Oh, Android. How far you've come since the days of the G1. Actually, tomorrow, October 22nd, will mark 3 years to the day that Android has been available on consumer handsets in the United States, and the G1 on T-Mobile was concepción.
With Ice Cream Sandwich finally revealed, Android has gone through its seventh major iteration. How has Android changed? What better way to illustrate Android's evolution than its home screen, the hub of user interaction. Here's a look at the face of Android over the last 3 years.
Android 1.5: Cupcake
Android Version 1.5: Cupcake
Cupcake was step one for what was, at the time, Google's recently acquired mobile operating system Android. Read More
ASUS has been hard at work on the successor to the company's first foray into the Android tablet market, the ASUS Transformer.
The Transformer's Read More
yet-to-be-officially-named sequel (Update: The name turned out to be... Transformer Prime) was shown off today by ASUS chairman Johnny Shih - and boy, is this thing thin. ASUS's next Android tablet will be a mere 8.3mm in profile and stick with the 10.1-inch screen form factor. Of course, it will have the detachable plug-in keyboard that made the Transformer a unique product in the marketplace. It will also have a next-generation NVIDIA quad-core "Kal-El" Tegra 3 processor, as had been expected.
Uh-oh. Sounds like Samsung's lawyers heard about Samsung Mobile President Shin Jong-kyun's little statement that the Galaxy Nexus was designed such that no "known" Apple patents were used or infringed on by the phone. This was probably, to be frank, a very stupid thing to say. Aside from basically challenging Apple to take a closer look at the Galaxy Nexus, there's also the fact that, if Jong-kyun's statement was actually correct and Samsung did design the Galaxy Nexus to avoid Apple patents, that Apple's lawyers would love to quote it at various patent infringement trials around the world.
This could be introduced to a jury as evidence that Samsung had reason to believe, at the point the Galaxy Nexus was designed, that their other products could be infringing on Apple patents. Read More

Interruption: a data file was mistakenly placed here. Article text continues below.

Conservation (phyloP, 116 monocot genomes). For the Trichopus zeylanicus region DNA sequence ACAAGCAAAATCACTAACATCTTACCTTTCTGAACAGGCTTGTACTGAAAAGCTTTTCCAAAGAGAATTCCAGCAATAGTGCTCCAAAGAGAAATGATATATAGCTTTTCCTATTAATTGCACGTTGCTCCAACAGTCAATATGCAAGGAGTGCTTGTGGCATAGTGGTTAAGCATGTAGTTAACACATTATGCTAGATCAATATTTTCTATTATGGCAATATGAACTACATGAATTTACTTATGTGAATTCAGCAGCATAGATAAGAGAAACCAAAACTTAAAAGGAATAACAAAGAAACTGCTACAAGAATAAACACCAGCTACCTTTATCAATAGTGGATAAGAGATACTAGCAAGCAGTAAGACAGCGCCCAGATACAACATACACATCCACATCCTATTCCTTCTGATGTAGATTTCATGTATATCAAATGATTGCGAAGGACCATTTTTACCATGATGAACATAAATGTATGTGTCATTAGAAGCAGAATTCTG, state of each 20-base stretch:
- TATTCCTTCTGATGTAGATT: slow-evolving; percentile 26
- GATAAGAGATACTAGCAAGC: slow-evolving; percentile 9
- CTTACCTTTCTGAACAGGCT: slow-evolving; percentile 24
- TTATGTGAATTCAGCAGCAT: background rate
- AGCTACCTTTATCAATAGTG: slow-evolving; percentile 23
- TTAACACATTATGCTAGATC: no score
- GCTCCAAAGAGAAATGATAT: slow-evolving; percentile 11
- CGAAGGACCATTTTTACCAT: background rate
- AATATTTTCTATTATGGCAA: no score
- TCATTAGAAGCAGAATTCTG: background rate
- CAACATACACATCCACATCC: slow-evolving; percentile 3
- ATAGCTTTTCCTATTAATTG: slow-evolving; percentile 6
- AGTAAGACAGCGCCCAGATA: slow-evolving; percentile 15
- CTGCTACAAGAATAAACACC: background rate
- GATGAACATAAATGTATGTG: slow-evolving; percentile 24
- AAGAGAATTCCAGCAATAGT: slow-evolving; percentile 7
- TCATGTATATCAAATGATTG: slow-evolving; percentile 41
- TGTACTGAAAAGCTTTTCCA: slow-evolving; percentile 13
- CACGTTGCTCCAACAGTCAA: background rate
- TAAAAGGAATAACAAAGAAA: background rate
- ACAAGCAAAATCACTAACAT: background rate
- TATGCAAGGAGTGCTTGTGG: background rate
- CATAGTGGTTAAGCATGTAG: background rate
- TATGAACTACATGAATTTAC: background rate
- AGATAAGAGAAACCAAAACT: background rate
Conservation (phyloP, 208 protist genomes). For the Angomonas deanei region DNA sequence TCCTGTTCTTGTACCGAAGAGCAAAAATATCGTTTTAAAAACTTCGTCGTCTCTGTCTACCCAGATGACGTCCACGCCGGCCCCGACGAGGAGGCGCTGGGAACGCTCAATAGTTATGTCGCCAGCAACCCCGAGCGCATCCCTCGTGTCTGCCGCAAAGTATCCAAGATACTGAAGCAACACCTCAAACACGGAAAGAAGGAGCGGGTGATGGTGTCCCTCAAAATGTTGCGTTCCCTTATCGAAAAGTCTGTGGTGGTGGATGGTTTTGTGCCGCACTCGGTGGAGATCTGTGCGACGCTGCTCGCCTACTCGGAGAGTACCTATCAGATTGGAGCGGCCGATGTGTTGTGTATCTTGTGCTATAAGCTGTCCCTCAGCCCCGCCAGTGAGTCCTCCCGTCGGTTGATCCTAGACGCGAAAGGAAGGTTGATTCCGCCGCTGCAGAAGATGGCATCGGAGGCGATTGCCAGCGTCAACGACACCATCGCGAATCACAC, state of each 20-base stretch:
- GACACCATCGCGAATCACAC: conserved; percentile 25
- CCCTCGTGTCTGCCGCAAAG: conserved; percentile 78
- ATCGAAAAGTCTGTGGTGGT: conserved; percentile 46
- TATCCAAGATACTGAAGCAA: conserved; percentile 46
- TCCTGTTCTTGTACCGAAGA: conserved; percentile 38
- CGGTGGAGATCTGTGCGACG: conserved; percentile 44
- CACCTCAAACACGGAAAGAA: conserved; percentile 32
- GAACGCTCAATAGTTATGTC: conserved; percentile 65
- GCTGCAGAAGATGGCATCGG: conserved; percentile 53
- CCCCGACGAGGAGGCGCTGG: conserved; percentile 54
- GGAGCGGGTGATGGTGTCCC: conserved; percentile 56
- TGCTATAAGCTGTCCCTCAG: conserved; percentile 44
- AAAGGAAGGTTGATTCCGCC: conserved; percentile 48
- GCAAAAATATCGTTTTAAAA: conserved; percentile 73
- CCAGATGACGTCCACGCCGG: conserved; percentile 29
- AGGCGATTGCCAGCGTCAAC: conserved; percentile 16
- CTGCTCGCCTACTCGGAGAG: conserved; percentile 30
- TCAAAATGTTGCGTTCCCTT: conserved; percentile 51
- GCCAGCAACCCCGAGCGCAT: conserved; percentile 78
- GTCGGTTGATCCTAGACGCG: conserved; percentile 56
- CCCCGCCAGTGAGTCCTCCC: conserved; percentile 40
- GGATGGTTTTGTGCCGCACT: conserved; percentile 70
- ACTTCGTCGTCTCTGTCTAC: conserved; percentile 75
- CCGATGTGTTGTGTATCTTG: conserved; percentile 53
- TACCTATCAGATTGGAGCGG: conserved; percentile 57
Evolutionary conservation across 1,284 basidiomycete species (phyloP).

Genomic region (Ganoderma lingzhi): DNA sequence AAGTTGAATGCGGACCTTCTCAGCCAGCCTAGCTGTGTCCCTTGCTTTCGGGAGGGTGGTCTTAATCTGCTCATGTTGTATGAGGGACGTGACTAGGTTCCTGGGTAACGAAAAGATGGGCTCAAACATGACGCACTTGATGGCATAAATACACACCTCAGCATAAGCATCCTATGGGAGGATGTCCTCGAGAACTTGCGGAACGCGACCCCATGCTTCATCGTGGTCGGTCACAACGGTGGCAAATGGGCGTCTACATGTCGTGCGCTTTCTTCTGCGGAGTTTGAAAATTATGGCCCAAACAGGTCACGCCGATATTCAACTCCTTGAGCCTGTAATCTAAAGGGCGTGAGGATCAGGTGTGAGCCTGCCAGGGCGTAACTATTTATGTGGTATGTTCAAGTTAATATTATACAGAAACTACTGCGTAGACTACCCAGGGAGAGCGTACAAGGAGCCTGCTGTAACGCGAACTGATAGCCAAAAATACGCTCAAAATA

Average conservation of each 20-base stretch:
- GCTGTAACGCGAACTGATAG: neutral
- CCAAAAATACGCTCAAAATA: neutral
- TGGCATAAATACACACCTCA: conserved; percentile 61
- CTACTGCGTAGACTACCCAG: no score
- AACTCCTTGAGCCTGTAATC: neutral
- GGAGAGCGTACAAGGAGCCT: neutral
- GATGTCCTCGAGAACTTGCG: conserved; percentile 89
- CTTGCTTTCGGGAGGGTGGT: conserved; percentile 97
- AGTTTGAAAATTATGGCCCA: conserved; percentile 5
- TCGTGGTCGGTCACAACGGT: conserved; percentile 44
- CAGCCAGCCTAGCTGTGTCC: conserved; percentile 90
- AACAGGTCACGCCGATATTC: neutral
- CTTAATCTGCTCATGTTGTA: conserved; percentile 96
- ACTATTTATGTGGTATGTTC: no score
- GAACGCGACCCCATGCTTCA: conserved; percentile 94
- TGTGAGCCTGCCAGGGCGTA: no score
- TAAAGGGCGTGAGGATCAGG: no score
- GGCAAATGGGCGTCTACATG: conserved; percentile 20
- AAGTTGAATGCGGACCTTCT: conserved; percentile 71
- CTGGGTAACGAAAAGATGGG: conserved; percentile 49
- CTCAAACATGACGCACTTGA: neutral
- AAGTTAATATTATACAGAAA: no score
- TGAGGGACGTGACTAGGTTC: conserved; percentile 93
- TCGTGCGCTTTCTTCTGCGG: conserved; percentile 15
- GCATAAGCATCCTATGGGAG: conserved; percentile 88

Let's get the preliminary question off the plate first: who is Matias Duarte? Well for one thing, he oversaw the designing of a few small projects such as webOS, Sidekick OS, and Helio (the little carrier that could... be bought out). And, oh yeah, he also played a large part in Honeycomb's development.
Yesterday he sat down with Joshua Topolsky of This is my Next (soon to be The Verge) to discuss the "philosophy" of Android and, more specifically, Ice Cream Sandwich. It certainly provides some interesting insight into the man behind ICS' fancy new UI, and while we highly recommend you read the full interview, we'll be providing a few highlights below so as to save you some time (the unabridged version is quite lengthy). Read More
Since I'm seeing questions inquiring about Android 4.0's source code drop every 5 minutes here and there, I thought it would be a good idea to point out this blurb in a recent post by an Android engineer Dan Morrill, aka morrildl:
To reiterate, these servers contain only the ‘gingerbread’ and ‘master’ branches from the old AOSP servers. We plan to release the source for the recently-announced Ice Cream Sandwich soon, once it’s available on devices.
Since the Galaxy Nexus is the first ICS device, rumored to go on sale sometime in the beginning to mid November, we shouldn't expect the source code to be publicized until about that time either. Read More